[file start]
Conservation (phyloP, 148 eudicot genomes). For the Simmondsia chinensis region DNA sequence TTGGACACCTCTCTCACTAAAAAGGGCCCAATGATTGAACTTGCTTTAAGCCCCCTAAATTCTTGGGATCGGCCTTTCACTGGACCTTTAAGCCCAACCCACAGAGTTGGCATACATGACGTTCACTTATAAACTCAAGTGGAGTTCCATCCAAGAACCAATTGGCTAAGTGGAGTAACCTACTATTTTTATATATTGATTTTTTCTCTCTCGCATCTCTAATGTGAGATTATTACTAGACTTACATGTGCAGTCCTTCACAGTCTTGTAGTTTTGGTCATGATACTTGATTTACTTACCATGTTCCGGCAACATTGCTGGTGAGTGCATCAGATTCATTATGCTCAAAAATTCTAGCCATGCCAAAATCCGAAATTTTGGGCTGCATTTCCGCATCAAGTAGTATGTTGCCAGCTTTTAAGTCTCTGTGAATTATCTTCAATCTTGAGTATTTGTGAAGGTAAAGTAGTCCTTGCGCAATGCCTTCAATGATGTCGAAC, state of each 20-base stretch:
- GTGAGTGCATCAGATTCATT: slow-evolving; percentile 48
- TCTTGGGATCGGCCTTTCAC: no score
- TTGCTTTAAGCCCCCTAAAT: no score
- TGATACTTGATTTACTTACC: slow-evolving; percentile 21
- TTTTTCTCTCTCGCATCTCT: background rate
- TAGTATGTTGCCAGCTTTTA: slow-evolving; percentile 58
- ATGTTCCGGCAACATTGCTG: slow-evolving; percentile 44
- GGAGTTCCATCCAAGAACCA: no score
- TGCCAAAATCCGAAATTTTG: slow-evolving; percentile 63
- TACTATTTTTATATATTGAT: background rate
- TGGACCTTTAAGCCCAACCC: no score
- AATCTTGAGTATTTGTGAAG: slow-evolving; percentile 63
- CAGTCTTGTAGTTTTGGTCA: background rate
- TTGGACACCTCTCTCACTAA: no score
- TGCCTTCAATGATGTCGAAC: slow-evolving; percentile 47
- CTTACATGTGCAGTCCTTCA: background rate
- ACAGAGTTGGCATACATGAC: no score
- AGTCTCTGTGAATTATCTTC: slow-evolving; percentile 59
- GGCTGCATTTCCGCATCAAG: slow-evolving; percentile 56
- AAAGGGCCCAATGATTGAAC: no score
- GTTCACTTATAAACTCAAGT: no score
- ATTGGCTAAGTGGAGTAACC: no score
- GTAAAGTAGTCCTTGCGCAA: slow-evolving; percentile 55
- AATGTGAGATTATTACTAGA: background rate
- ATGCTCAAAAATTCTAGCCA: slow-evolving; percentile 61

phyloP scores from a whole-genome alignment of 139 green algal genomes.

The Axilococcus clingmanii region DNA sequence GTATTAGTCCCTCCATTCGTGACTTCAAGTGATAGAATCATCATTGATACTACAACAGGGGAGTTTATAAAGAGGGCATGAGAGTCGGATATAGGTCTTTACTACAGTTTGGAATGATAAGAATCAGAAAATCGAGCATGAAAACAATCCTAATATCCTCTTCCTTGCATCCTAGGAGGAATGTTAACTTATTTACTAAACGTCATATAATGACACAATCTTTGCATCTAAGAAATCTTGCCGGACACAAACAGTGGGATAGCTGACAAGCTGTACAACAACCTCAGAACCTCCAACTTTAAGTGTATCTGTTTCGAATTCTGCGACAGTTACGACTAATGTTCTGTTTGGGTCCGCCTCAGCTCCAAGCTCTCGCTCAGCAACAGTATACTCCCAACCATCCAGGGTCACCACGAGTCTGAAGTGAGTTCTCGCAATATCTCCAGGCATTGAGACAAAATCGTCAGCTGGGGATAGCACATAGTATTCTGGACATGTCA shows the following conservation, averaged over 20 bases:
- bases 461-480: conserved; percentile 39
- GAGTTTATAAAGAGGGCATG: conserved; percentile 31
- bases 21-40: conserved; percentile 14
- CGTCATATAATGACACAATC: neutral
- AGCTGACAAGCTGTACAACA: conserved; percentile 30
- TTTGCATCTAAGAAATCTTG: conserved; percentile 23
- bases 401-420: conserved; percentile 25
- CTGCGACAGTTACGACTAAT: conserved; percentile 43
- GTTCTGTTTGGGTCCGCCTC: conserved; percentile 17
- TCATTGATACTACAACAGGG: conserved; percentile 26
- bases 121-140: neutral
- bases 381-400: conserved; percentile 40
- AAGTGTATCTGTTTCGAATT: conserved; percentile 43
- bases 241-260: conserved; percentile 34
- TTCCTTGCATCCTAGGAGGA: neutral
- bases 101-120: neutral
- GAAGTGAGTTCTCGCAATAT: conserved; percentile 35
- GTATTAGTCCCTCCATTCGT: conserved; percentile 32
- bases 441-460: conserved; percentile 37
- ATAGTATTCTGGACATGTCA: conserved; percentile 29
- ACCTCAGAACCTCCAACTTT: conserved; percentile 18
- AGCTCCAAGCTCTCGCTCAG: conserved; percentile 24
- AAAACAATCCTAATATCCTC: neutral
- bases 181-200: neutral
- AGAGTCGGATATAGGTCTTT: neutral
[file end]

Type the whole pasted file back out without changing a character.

Conservation (phyloP, 148 eudicot genomes). For the Simmondsia chinensis region DNA sequence TTGGACACCTCTCTCACTAAAAAGGGCCCAATGATTGAACTTGCTTTAAGCCCCCTAAATTCTTGGGATCGGCCTTTCACTGGACCTTTAAGCCCAACCCACAGAGTTGGCATACATGACGTTCACTTATAAACTCAAGTGGAGTTCCATCCAAGAACCAATTGGCTAAGTGGAGTAACCTACTATTTTTATATATTGATTTTTTCTCTCTCGCATCTCTAATGTGAGATTATTACTAGACTTACATGTGCAGTCCTTCACAGTCTTGTAGTTTTGGTCATGATACTTGATTTACTTACCATGTTCCGGCAACATTGCTGGTGAGTGCATCAGATTCATTATGCTCAAAAATTCTAGCCATGCCAAAATCCGAAATTTTGGGCTGCATTTCCGCATCAAGTAGTATGTTGCCAGCTTTTAAGTCTCTGTGAATTATCTTCAATCTTGAGTATTTGTGAAGGTAAAGTAGTCCTTGCGCAATGCCTTCAATGATGTCGAAC, state of each 20-base stretch:
- GTGAGTGCATCAGATTCATT: slow-evolving; percentile 48
- TCTTGGGATCGGCCTTTCAC: no score
- TTGCTTTAAGCCCCCTAAAT: no score
- TGATACTTGATTTACTTACC: slow-evolving; percentile 21
- TTTTTCTCTCTCGCATCTCT: background rate
- TAGTATGTTGCCAGCTTTTA: slow-evolving; percentile 58
- ATGTTCCGGCAACATTGCTG: slow-evolving; percentile 44
- GGAGTTCCATCCAAGAACCA: no score
- TGCCAAAATCCGAAATTTTG: slow-evolving; percentile 63
- TACTATTTTTATATATTGAT: background rate
- TGGACCTTTAAGCCCAACCC: no score
- AATCTTGAGTATTTGTGAAG: slow-evolving; percentile 63
- CAGTCTTGTAGTTTTGGTCA: background rate
- TTGGACACCTCTCTCACTAA: no score
- TGCCTTCAATGATGTCGAAC: slow-evolving; percentile 47
- CTTACATGTGCAGTCCTTCA: background rate
- ACAGAGTTGGCATACATGAC: no score
- AGTCTCTGTGAATTATCTTC: slow-evolving; percentile 59
- GGCTGCATTTCCGCATCAAG: slow-evolving; percentile 56
- AAAGGGCCCAATGATTGAAC: no score
- GTTCACTTATAAACTCAAGT: no score
- ATTGGCTAAGTGGAGTAACC: no score
- GTAAAGTAGTCCTTGCGCAA: slow-evolving; percentile 55
- AATGTGAGATTATTACTAGA: background rate
- ATGCTCAAAAATTCTAGCCA: slow-evolving; percentile 61

phyloP scores from a whole-genome alignment of 139 green algal genomes.

The Axilococcus clingmanii region DNA sequence GTATTAGTCCCTCCATTCGTGACTTCAAGTGATAGAATCATCATTGATACTACAACAGGGGAGTTTATAAAGAGGGCATGAGAGTCGGATATAGGTCTTTACTACAGTTTGGAATGATAAGAATCAGAAAATCGAGCATGAAAACAATCCTAATATCCTCTTCCTTGCATCCTAGGAGGAATGTTAACTTATTTACTAAACGTCATATAATGACACAATCTTTGCATCTAAGAAATCTTGCCGGACACAAACAGTGGGATAGCTGACAAGCTGTACAACAACCTCAGAACCTCCAACTTTAAGTGTATCTGTTTCGAATTCTGCGACAGTTACGACTAATGTTCTGTTTGGGTCCGCCTCAGCTCCAAGCTCTCGCTCAGCAACAGTATACTCCCAACCATCCAGGGTCACCACGAGTCTGAAGTGAGTTCTCGCAATATCTCCAGGCATTGAGACAAAATCGTCAGCTGGGGATAGCACATAGTATTCTGGACATGTCA shows the following conservation, averaged over 20 bases:
- bases 461-480: conserved; percentile 39
- GAGTTTATAAAGAGGGCATG: conserved; percentile 31
- bases 21-40: conserved; percentile 14
- CGTCATATAATGACACAATC: neutral
- AGCTGACAAGCTGTACAACA: conserved; percentile 30
- TTTGCATCTAAGAAATCTTG: conserved; percentile 23
- bases 401-420: conserved; percentile 25
- CTGCGACAGTTACGACTAAT: conserved; percentile 43
- GTTCTGTTTGGGTCCGCCTC: conserved; percentile 17
- TCATTGATACTACAACAGGG: conserved; percentile 26
- bases 121-140: neutral
- bases 381-400: conserved; percentile 40
- AAGTGTATCTGTTTCGAATT: conserved; percentile 43
- bases 241-260: conserved; percentile 34
- TTCCTTGCATCCTAGGAGGA: neutral
- bases 101-120: neutral
- GAAGTGAGTTCTCGCAATAT: conserved; percentile 35
- GTATTAGTCCCTCCATTCGT: conserved; percentile 32
- bases 441-460: conserved; percentile 37
- ATAGTATTCTGGACATGTCA: conserved; percentile 29
- ACCTCAGAACCTCCAACTTT: conserved; percentile 18
- AGCTCCAAGCTCTCGCTCAG: conserved; percentile 24
- AAAACAATCCTAATATCCTC: neutral
- bases 181-200: neutral
- AGAGTCGGATATAGGTCTTT: neutral